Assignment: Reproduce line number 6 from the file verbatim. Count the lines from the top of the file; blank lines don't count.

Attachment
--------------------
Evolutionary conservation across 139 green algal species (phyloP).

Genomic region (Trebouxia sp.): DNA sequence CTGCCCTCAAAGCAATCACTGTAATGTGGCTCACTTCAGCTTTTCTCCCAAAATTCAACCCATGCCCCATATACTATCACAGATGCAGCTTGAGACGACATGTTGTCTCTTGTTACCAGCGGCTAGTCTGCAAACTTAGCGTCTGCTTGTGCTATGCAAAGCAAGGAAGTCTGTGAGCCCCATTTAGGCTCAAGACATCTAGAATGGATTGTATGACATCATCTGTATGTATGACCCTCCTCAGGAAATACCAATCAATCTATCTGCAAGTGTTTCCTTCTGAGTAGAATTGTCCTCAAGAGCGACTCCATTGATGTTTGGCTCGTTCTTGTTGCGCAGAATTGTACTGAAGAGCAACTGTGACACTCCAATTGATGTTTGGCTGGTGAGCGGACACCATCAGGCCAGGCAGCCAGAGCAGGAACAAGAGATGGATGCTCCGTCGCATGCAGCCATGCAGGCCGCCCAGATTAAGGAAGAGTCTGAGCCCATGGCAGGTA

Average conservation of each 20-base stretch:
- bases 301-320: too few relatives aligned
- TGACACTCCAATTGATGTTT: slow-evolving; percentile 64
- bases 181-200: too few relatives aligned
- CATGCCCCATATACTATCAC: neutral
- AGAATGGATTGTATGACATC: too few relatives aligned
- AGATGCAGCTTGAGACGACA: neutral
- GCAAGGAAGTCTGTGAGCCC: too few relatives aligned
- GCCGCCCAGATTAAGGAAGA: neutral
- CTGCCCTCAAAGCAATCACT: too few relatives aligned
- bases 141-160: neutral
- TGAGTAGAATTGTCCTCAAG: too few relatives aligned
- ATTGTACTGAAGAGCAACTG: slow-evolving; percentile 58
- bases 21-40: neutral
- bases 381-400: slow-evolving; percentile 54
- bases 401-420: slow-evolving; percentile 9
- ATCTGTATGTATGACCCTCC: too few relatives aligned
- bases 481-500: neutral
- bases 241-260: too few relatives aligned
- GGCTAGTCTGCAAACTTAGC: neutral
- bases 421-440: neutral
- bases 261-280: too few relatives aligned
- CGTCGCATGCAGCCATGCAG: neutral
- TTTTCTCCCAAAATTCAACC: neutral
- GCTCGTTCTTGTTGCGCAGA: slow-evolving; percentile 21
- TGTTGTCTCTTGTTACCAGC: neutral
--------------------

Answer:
- bases 181-200: too few relatives aligned